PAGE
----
The contemporary emphasis on digital access builds on previous preservation efforts. Digital projects share with their antecedents an emphasis on newspapers with wide distribution, which are more carefully cataloged and preserved. Low-circulation newspapers, which may be saved in haphazard sets, are less likely to be cataloged or duplicated for preservation purposes. Printed and microfilm versions of national union catalogs and prominent library catalogs remain important resources, but their digital descendants are important online resources. Online catalogs from the Library of Congress, British Library, and the International Coalition on Newspapers provide important finding aids. Nonetheless, printed indexes remain indispensable. Specialized print bibliographies remain essential also for the study of Latin America, the Caribbean, and Africa.

User expectations for convenient access will mean that those items not digitized are less likely to be studied. Thus, project definitions are likely to have an important influence on scholarship. For example, the scope of the NDNP project is limited to “significant newspapers” from “1836 and 1922.” The opening year of coverage defines a convenient technological barrier. Type fonts before 1836 increase the cost of automatic optical character recognition. Such a technological barrier can be overcome, as the Tiden project demonstrates. The year 1922 is not technical. It is the legal boundary established in the Sonny Bono Copyright Extension Act. Works published in 1923 or after have copyright protection.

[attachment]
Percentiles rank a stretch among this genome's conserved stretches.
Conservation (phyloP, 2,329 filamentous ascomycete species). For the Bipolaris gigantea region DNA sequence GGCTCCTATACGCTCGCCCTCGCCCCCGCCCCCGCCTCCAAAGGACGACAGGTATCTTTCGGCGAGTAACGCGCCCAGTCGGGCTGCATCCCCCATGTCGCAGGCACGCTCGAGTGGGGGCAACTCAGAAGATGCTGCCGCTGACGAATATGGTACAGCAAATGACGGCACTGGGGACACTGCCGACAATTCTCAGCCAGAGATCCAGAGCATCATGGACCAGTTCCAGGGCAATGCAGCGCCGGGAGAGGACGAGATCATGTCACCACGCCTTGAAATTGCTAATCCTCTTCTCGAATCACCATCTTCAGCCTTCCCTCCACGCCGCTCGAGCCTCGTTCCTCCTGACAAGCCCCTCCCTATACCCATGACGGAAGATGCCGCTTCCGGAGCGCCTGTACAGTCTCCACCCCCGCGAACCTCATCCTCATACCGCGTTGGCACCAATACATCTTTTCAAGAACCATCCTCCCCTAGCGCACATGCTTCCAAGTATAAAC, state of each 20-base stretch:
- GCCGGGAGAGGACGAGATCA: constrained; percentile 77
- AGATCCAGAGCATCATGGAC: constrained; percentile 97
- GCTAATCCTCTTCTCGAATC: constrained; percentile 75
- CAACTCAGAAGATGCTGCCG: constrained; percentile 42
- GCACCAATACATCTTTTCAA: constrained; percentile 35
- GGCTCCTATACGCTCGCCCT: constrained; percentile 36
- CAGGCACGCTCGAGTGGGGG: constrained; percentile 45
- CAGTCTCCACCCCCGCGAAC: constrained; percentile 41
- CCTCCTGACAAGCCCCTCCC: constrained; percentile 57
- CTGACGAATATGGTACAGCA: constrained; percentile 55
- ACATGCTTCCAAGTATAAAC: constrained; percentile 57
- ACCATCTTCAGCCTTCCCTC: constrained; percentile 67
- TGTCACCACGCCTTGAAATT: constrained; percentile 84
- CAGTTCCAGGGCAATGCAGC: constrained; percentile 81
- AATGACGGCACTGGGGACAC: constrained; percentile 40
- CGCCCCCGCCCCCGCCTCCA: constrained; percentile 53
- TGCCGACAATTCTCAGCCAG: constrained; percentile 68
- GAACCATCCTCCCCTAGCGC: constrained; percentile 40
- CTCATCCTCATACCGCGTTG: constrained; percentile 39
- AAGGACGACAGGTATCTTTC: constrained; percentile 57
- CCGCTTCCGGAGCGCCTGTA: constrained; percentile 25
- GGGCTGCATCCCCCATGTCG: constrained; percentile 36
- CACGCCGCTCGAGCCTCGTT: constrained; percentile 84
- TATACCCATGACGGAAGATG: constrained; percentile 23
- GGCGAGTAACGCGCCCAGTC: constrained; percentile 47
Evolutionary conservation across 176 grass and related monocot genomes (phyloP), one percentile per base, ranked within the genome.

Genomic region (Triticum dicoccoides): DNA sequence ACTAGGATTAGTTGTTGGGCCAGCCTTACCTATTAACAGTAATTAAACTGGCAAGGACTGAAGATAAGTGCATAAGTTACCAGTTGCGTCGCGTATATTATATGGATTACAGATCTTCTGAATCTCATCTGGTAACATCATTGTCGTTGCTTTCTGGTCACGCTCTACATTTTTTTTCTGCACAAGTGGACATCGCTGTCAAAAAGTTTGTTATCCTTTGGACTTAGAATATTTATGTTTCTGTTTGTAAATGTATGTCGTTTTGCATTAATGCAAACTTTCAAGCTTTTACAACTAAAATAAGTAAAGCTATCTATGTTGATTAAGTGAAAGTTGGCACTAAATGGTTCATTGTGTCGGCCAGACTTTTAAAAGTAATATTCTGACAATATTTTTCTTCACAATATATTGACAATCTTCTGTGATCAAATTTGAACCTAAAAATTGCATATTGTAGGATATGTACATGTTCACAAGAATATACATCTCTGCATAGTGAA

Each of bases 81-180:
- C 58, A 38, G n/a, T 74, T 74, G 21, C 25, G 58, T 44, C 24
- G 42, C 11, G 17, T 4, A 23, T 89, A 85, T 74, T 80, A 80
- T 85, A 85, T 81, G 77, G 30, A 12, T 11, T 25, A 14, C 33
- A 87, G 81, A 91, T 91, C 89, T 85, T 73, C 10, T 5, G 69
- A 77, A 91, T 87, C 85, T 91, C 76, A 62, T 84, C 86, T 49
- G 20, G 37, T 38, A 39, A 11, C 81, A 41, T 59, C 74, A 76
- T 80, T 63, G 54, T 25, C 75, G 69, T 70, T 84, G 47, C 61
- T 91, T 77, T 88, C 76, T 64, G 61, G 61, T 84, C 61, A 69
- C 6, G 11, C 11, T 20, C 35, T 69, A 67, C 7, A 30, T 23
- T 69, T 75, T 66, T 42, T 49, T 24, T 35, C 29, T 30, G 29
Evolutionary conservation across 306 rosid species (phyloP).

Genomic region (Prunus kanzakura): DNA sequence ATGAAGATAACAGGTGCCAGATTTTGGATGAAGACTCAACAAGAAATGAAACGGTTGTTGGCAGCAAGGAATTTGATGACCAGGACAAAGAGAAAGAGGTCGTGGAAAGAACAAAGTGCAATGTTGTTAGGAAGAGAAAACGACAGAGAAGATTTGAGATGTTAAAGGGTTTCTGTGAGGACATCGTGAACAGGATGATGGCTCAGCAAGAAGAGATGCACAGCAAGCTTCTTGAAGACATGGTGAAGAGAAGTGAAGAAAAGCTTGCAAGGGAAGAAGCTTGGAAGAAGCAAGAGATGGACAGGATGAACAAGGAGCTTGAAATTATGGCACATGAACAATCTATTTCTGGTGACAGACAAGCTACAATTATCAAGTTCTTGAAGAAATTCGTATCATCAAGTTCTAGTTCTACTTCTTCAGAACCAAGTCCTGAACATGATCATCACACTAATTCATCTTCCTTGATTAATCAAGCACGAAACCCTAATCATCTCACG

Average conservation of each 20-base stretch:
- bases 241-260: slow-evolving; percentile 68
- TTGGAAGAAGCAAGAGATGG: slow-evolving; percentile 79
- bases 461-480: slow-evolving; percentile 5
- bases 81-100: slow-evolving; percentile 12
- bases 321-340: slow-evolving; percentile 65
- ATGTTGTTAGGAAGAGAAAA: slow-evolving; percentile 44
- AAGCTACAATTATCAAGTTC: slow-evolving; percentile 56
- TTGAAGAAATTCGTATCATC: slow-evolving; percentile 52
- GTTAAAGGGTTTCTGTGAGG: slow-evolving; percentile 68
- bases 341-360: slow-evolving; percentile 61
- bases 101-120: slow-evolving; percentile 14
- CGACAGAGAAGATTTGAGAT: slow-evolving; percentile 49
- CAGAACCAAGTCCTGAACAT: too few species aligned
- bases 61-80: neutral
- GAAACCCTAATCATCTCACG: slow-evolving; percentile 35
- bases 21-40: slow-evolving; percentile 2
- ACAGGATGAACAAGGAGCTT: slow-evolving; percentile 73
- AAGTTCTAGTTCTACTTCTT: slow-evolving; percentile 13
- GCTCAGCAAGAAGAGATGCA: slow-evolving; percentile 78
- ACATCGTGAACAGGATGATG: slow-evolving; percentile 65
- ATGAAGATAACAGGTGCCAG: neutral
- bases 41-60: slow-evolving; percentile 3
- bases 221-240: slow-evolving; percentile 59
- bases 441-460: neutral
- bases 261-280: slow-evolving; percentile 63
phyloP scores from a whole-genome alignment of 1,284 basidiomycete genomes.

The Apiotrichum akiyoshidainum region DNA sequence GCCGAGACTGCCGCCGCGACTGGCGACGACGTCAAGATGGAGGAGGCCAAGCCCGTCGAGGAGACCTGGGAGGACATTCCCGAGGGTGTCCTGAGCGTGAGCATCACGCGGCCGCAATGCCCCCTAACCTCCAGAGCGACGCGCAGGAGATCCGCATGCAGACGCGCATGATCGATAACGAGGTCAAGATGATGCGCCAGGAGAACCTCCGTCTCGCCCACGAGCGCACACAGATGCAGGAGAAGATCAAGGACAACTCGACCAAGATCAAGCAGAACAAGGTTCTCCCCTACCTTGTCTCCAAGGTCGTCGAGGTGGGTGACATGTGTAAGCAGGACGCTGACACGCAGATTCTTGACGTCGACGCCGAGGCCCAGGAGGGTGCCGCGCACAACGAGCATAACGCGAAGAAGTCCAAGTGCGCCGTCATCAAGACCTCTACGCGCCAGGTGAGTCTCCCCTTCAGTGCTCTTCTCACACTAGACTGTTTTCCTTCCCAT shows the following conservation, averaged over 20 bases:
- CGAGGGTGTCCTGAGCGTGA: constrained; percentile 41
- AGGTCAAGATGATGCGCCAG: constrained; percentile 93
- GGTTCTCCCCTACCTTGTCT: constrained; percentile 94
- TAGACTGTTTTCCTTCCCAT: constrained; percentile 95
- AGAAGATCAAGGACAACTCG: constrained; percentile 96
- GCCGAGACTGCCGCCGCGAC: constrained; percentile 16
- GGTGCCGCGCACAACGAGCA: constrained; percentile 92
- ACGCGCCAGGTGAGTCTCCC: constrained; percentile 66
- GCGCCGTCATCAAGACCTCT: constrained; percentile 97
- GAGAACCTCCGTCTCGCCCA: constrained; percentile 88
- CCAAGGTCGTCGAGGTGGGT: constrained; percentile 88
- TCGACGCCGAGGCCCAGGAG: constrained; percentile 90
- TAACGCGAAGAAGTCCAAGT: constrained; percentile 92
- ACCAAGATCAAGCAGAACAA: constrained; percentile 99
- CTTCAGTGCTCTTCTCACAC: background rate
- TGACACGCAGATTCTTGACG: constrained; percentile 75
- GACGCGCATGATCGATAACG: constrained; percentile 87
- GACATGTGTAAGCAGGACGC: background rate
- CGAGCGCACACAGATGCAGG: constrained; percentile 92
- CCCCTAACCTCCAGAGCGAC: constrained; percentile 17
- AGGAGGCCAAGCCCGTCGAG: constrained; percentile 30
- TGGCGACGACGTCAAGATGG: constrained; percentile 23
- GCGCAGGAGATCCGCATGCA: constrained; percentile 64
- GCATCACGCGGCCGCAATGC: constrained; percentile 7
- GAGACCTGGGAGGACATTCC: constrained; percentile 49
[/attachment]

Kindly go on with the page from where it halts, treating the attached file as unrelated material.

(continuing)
Given current digital newspaper resources, scholars interested in marginal or regional voices, small linguistic enclaves, in aggregations of large data sets, and in paper documents as material objects face the greatest challenges. But all scholars need to be aware that digital tools may obscure facts about original documents. Portions may be omitted due to legal restrictions or editorial decisions about importance, accuracy rates are defined against ideal source materials, and twentieth-century generic categories may not easily apply to nineteenth-century or earlier newspapers papers. The transcription that is the basis of the search may not be accessible to users, and the only evidence for the incorrect transcription is the absence of search results. A pressing task is to improve catalogs for access to current digital resources. Also pressing is a study that has yet to begin, that of newspaper databases themselves as tools of representation.

Please note that many of these sources are available only to members of subscribing institutions.

British Newspapers 1800-1900
Chronicling America: Historic American Newspapers
19th Century U.S. Newspapers (Thomson-Gale)
Australian Periodical Publications 1840-1845
America’s Historical Newspapers (Readex)
Historical Newspapers (ProQuest)<
Tiden — A Nordic Digital Newspaper Library
Nineteenth-Century Serials Edition (NCSE)
ICON: International Coalition on Newspapers
Google News Archive
Lexis Nexis Academic
Yahoo! Search, News.

Periodical Catalogs
British Library Catalogue of the Newspaper Library (1975)
British Union-Catalogue of Periodicals (1955-58, 1962)
Catalogue Collectif des Périodiques du Début du XVIIe Siècle à 1939 (1967-81)
Gesamtverzeichnis Ausländischer Zeitschriften und Serien (1959-68)
Catalogue Général des Périodiques du début du XVIIe Siècle à 1959 (1988)
Serials in Australian Libraries (1963)
Union List of Canadian Newspapers (1987)

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2 Responses to Resources for the Study of Newspapers

  1. Carol H. Jewell says:

    A great article! I am currently cataloging (and resolving problems with) thousands of electronic newspapers and am interested in writing about the problems inherent in cataloging them. You discuss many of the things I am thinking about.